12 Mar 2018

Getting to the Heart of Microfinance in Fiji

As part of a Professional Internship offered at Monash University, Master of International Development Practice student and Australia Awards scholar Andi Azka Faurianthi Poetri from Bogor West Java, travelled to Fiji in January 2018 to complete a four week internship with South Pacific Business Development (SPBD).

Working through their network of microfinance institutions in Fiji, Samoa, Tonga and Solomon Islands, SPBD aims to eradicate poverty by empowering women in poor rural villages to start, grow and maintain sustainable, income-generating micro-enterprises, build assets, as well as finance home improvements and childhood education.

The opportunity to participate in this internship was made possible through SEED a Monash University club that exists to create social impact and economic opportunities through avenues of financial inclusion such as social enterprise and microfinance.

Andi alongside a team of four other Monash students conducted over 400 members satisfaction surveys and a focus group discussion in the four week period abroad. Visiting each of SPBD Fiji’s branches the across the main islands the team were able to speak to members from the following areas; Suva, Savusavu, Taveuni, Labasa, Rakiraki, Sigatoa and Lautoka.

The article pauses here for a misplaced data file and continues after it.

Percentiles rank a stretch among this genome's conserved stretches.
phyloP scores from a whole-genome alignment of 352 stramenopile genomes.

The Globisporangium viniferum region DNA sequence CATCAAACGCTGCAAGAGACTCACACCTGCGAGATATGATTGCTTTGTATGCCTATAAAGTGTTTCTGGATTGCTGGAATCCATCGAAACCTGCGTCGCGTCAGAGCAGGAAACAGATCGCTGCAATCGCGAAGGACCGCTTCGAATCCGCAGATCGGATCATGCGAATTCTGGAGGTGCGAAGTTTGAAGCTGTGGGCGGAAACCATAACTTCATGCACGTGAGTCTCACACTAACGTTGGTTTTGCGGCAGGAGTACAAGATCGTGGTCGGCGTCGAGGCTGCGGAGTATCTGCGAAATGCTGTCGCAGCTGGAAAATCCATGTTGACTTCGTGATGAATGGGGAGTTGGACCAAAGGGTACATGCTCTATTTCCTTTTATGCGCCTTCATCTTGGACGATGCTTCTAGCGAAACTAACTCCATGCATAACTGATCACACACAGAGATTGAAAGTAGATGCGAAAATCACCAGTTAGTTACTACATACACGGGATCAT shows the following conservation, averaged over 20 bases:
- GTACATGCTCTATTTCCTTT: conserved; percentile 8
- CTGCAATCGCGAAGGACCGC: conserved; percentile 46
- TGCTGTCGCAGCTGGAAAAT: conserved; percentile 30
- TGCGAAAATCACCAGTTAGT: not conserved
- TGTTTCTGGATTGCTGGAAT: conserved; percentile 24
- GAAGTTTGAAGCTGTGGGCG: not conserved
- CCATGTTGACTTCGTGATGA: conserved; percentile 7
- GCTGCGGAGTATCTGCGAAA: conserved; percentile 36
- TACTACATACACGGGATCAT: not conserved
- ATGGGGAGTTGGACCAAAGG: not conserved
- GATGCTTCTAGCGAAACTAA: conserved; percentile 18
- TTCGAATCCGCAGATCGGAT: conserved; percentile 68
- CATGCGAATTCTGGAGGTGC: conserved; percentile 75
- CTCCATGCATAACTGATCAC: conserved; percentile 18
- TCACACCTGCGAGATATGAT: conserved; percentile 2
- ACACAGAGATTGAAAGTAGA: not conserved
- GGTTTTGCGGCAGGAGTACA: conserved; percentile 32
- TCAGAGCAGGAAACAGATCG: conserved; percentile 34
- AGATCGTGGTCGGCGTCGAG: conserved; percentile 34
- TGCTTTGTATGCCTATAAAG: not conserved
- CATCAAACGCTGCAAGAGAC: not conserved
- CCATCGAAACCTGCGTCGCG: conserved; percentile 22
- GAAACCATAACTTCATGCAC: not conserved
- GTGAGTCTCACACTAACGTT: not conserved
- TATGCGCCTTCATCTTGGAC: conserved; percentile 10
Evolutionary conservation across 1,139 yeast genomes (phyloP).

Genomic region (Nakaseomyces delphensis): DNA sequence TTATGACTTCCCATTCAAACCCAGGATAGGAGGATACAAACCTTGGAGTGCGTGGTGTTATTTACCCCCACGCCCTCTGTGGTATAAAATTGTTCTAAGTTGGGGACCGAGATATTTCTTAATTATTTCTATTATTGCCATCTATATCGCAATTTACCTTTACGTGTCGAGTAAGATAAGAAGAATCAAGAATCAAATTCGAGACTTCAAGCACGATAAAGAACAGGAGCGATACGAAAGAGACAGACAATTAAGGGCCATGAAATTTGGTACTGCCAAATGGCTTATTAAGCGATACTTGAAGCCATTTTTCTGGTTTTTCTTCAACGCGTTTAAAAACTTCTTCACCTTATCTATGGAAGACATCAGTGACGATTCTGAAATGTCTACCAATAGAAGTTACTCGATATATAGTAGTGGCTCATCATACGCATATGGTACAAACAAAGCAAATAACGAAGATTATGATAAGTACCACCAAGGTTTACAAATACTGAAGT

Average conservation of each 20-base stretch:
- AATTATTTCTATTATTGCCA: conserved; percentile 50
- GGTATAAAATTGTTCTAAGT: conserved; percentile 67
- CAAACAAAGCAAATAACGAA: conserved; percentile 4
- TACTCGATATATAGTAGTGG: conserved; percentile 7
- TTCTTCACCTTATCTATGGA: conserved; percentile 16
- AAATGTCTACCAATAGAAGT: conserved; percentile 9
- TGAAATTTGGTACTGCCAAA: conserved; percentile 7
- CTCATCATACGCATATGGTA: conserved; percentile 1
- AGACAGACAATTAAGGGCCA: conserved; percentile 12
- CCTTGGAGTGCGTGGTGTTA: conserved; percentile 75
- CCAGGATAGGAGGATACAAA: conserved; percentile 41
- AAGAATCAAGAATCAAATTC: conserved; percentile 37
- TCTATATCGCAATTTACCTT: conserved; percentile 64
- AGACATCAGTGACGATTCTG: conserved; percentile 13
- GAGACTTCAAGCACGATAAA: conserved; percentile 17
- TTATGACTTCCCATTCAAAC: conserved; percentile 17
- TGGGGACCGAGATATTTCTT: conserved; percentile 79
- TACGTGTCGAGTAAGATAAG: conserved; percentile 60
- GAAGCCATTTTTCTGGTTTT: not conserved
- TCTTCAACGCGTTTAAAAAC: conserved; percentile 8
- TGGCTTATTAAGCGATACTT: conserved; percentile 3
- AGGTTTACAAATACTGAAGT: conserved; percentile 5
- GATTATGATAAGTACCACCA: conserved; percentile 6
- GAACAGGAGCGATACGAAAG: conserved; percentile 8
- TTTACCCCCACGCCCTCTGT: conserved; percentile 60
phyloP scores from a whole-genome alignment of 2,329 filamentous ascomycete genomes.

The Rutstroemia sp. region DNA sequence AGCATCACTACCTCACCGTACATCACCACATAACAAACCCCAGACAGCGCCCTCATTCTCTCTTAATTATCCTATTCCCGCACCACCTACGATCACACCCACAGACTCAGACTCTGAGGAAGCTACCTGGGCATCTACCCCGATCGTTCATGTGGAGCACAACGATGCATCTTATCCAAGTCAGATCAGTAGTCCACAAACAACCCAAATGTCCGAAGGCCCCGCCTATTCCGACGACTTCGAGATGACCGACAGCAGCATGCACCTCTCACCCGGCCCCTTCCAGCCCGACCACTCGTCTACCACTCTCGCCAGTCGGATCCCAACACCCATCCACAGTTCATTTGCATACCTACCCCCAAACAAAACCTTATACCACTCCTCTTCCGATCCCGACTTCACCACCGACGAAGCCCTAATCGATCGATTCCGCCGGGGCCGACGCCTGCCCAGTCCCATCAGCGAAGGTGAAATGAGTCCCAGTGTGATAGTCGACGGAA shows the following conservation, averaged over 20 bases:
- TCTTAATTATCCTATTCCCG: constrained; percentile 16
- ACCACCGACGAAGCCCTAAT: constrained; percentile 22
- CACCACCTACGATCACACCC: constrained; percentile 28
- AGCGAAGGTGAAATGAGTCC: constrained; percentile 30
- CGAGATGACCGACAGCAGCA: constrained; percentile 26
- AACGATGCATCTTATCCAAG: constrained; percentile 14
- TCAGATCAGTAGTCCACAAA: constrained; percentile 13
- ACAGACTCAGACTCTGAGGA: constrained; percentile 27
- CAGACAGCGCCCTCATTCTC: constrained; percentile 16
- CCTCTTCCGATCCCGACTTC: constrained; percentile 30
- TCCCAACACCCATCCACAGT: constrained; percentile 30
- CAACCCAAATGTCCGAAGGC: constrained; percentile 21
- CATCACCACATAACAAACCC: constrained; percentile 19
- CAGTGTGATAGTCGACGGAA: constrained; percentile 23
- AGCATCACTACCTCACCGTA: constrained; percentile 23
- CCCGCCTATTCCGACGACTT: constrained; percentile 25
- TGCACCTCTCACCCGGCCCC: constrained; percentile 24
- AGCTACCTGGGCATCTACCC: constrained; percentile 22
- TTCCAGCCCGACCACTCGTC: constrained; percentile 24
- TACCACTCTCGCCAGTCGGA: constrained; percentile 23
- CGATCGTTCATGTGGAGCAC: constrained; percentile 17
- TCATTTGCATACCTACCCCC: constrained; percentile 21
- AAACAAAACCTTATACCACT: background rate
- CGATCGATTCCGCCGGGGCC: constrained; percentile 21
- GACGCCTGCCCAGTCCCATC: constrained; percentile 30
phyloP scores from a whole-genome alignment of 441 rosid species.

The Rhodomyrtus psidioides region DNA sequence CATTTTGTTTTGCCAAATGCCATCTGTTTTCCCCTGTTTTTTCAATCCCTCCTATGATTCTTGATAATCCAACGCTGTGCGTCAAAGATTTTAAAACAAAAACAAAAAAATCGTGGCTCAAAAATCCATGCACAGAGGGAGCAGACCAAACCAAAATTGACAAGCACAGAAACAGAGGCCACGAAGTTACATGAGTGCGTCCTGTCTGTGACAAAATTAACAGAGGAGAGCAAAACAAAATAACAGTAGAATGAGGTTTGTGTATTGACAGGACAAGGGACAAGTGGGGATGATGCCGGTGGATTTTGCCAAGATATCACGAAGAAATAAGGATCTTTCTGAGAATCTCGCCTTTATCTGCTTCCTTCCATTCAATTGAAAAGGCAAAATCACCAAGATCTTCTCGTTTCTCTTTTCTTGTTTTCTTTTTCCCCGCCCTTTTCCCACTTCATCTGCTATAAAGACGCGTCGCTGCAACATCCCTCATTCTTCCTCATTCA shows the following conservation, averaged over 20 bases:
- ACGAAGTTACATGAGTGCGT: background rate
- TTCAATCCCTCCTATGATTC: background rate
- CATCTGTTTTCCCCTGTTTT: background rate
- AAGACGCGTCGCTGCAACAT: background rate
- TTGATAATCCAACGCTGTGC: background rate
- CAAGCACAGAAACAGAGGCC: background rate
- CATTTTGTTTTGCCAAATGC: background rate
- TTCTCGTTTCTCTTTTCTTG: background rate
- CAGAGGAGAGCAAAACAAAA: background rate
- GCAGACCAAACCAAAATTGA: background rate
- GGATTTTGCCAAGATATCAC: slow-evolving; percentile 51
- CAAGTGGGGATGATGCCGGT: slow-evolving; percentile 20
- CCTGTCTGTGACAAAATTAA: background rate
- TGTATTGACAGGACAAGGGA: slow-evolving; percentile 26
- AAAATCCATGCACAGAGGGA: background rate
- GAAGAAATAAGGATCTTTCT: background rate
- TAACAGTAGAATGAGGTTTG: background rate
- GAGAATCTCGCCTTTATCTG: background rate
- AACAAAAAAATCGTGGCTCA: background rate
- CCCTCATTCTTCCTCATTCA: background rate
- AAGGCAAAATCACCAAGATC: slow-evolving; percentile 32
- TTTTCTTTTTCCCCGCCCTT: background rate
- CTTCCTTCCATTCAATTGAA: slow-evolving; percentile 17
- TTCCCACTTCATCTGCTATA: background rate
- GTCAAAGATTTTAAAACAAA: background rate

Apart from the physical challenges conducting interviews presented such as the constant high humidity and limited transport options between locations, Andi had lots of positives to report.  Meeting amazing women who are the backbone of communities who play an important role in maintaining the economic and social fabric of their societies is an experience Andi won’t forget.  Of equal impact was the celebration of life by the women Andi and the team met and the extending of the hand of friendship to her and fellow team members.

Microfinance is itself a controversial development phenomenon which has its supporters and critics but Andi is determined to find out more about how microfinance can best assist under-privelidge communities to escape poverty.  Asked whether she would recommend this sort of internship to other students studying a Master of International Development Practice, Andi is adamant that this life-changing experience makes the study totally relevant and if an opportunity like this comes along for other students – students should ‘grab it with both hands!’

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